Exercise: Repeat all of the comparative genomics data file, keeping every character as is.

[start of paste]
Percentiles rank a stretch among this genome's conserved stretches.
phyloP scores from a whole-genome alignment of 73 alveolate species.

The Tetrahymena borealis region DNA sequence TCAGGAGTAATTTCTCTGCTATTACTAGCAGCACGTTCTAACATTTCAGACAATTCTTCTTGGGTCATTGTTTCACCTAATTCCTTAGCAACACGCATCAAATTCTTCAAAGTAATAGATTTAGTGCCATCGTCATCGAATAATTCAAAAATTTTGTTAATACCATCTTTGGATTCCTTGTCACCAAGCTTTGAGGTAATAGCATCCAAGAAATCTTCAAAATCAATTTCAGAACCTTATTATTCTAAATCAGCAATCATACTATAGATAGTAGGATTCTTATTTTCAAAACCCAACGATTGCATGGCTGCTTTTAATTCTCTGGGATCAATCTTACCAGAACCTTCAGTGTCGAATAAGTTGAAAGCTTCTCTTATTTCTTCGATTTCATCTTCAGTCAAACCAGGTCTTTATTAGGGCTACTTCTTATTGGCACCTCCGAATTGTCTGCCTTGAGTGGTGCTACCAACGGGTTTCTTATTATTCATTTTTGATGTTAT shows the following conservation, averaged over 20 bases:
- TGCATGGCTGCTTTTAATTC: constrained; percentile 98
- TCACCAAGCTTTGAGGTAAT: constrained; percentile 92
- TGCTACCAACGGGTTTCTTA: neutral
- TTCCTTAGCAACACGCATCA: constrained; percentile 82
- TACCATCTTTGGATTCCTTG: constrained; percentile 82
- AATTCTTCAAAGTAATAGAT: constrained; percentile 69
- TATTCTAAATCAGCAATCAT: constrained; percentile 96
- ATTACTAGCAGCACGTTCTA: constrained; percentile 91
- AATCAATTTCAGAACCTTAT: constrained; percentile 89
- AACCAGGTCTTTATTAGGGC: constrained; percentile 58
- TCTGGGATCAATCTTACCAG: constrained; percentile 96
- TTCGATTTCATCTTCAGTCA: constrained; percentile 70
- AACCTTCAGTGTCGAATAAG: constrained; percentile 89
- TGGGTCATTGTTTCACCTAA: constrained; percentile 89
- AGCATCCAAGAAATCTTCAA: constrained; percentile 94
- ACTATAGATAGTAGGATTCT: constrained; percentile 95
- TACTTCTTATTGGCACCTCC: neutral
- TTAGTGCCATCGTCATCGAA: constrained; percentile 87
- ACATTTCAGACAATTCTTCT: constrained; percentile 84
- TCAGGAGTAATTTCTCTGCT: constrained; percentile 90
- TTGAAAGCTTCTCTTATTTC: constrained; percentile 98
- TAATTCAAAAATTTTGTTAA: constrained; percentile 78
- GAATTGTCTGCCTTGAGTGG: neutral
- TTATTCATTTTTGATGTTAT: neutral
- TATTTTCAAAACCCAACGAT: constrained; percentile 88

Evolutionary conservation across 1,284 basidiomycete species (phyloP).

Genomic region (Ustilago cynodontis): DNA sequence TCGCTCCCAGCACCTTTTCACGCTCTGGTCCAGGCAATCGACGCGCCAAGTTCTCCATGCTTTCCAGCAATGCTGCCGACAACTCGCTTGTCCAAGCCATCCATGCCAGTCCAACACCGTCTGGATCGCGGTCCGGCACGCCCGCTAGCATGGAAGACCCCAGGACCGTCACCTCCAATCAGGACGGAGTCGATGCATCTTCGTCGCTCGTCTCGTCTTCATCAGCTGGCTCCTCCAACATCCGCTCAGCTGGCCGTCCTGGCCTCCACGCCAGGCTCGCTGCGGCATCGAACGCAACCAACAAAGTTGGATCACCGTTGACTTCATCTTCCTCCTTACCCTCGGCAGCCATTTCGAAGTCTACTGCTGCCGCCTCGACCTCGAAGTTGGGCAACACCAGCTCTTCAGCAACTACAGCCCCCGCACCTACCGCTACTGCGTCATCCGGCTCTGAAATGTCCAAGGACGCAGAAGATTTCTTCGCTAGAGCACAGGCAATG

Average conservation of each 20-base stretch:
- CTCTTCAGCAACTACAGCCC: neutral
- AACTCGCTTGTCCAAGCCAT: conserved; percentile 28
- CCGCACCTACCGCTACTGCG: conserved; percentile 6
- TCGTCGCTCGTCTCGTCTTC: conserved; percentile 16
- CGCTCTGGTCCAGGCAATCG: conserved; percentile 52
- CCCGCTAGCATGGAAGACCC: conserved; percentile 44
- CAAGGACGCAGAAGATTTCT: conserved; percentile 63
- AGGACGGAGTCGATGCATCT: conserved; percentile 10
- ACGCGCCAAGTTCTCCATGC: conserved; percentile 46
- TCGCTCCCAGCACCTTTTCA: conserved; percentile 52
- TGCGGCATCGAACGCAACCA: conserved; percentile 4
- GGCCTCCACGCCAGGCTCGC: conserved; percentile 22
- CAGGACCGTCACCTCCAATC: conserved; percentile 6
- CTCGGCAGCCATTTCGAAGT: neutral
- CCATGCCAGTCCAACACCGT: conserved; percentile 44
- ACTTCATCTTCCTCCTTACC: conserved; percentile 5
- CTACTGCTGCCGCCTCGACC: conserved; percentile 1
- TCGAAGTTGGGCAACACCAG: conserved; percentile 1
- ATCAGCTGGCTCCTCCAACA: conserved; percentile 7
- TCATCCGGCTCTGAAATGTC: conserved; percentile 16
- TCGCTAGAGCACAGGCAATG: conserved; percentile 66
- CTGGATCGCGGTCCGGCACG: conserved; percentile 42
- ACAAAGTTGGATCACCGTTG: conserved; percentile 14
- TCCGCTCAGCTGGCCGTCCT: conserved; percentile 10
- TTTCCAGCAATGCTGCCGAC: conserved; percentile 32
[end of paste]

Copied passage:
Percentiles rank a stretch among this genome's conserved stretches.
phyloP scores from a whole-genome alignment of 73 alveolate species.

The Tetrahymena borealis region DNA sequence TCAGGAGTAATTTCTCTGCTATTACTAGCAGCACGTTCTAACATTTCAGACAATTCTTCTTGGGTCATTGTTTCACCTAATTCCTTAGCAACACGCATCAAATTCTTCAAAGTAATAGATTTAGTGCCATCGTCATCGAATAATTCAAAAATTTTGTTAATACCATCTTTGGATTCCTTGTCACCAAGCTTTGAGGTAATAGCATCCAAGAAATCTTCAAAATCAATTTCAGAACCTTATTATTCTAAATCAGCAATCATACTATAGATAGTAGGATTCTTATTTTCAAAACCCAACGATTGCATGGCTGCTTTTAATTCTCTGGGATCAATCTTACCAGAACCTTCAGTGTCGAATAAGTTGAAAGCTTCTCTTATTTCTTCGATTTCATCTTCAGTCAAACCAGGTCTTTATTAGGGCTACTTCTTATTGGCACCTCCGAATTGTCTGCCTTGAGTGGTGCTACCAACGGGTTTCTTATTATTCATTTTTGATGTTAT shows the following conservation, averaged over 20 bases:
- TGCATGGCTGCTTTTAATTC: constrained; percentile 98
- TCACCAAGCTTTGAGGTAAT: constrained; percentile 92
- TGCTACCAACGGGTTTCTTA: neutral
- TTCCTTAGCAACACGCATCA: constrained; percentile 82
- TACCATCTTTGGATTCCTTG: constrained; percentile 82
- AATTCTTCAAAGTAATAGAT: constrained; percentile 69
- TATTCTAAATCAGCAATCAT: constrained; percentile 96
- ATTACTAGCAGCACGTTCTA: constrained; percentile 91
- AATCAATTTCAGAACCTTAT: constrained; percentile 89
- AACCAGGTCTTTATTAGGGC: constrained; percentile 58
- TCTGGGATCAATCTTACCAG: constrained; percentile 96
- TTCGATTTCATCTTCAGTCA: constrained; percentile 70
- AACCTTCAGTGTCGAATAAG: constrained; percentile 89
- TGGGTCATTGTTTCACCTAA: constrained; percentile 89
- AGCATCCAAGAAATCTTCAA: constrained; percentile 94
- ACTATAGATAGTAGGATTCT: constrained; percentile 95
- TACTTCTTATTGGCACCTCC: neutral
- TTAGTGCCATCGTCATCGAA: constrained; percentile 87
- ACATTTCAGACAATTCTTCT: constrained; percentile 84
- TCAGGAGTAATTTCTCTGCT: constrained; percentile 90
- TTGAAAGCTTCTCTTATTTC: constrained; percentile 98
- TAATTCAAAAATTTTGTTAA: constrained; percentile 78
- GAATTGTCTGCCTTGAGTGG: neutral
- TTATTCATTTTTGATGTTAT: neutral
- TATTTTCAAAACCCAACGAT: constrained; percentile 88

Evolutionary conservation across 1,284 basidiomycete species (phyloP).

Genomic region (Ustilago cynodontis): DNA sequence TCGCTCCCAGCACCTTTTCACGCTCTGGTCCAGGCAATCGACGCGCCAAGTTCTCCATGCTTTCCAGCAATGCTGCCGACAACTCGCTTGTCCAAGCCATCCATGCCAGTCCAACACCGTCTGGATCGCGGTCCGGCACGCCCGCTAGCATGGAAGACCCCAGGACCGTCACCTCCAATCAGGACGGAGTCGATGCATCTTCGTCGCTCGTCTCGTCTTCATCAGCTGGCTCCTCCAACATCCGCTCAGCTGGCCGTCCTGGCCTCCACGCCAGGCTCGCTGCGGCATCGAACGCAACCAACAAAGTTGGATCACCGTTGACTTCATCTTCCTCCTTACCCTCGGCAGCCATTTCGAAGTCTACTGCTGCCGCCTCGACCTCGAAGTTGGGCAACACCAGCTCTTCAGCAACTACAGCCCCCGCACCTACCGCTACTGCGTCATCCGGCTCTGAAATGTCCAAGGACGCAGAAGATTTCTTCGCTAGAGCACAGGCAATG

Average conservation of each 20-base stretch:
- CTCTTCAGCAACTACAGCCC: neutral
- AACTCGCTTGTCCAAGCCAT: conserved; percentile 28
- CCGCACCTACCGCTACTGCG: conserved; percentile 6
- TCGTCGCTCGTCTCGTCTTC: conserved; percentile 16
- CGCTCTGGTCCAGGCAATCG: conserved; percentile 52
- CCCGCTAGCATGGAAGACCC: conserved; percentile 44
- CAAGGACGCAGAAGATTTCT: conserved; percentile 63
- AGGACGGAGTCGATGCATCT: conserved; percentile 10
- ACGCGCCAAGTTCTCCATGC: conserved; percentile 46
- TCGCTCCCAGCACCTTTTCA: conserved; percentile 52
- TGCGGCATCGAACGCAACCA: conserved; percentile 4
- GGCCTCCACGCCAGGCTCGC: conserved; percentile 22
- CAGGACCGTCACCTCCAATC: conserved; percentile 6
- CTCGGCAGCCATTTCGAAGT: neutral
- CCATGCCAGTCCAACACCGT: conserved; percentile 44
- ACTTCATCTTCCTCCTTACC: conserved; percentile 5
- CTACTGCTGCCGCCTCGACC: conserved; percentile 1
- TCGAAGTTGGGCAACACCAG: conserved; percentile 1
- ATCAGCTGGCTCCTCCAACA: conserved; percentile 7
- TCATCCGGCTCTGAAATGTC: conserved; percentile 16
- TCGCTAGAGCACAGGCAATG: conserved; percentile 66
- CTGGATCGCGGTCCGGCACG: conserved; percentile 42
- ACAAAGTTGGATCACCGTTG: conserved; percentile 14
- TCCGCTCAGCTGGCCGTCCT: conserved; percentile 10
- TTTCCAGCAATGCTGCCGAC: conserved; percentile 32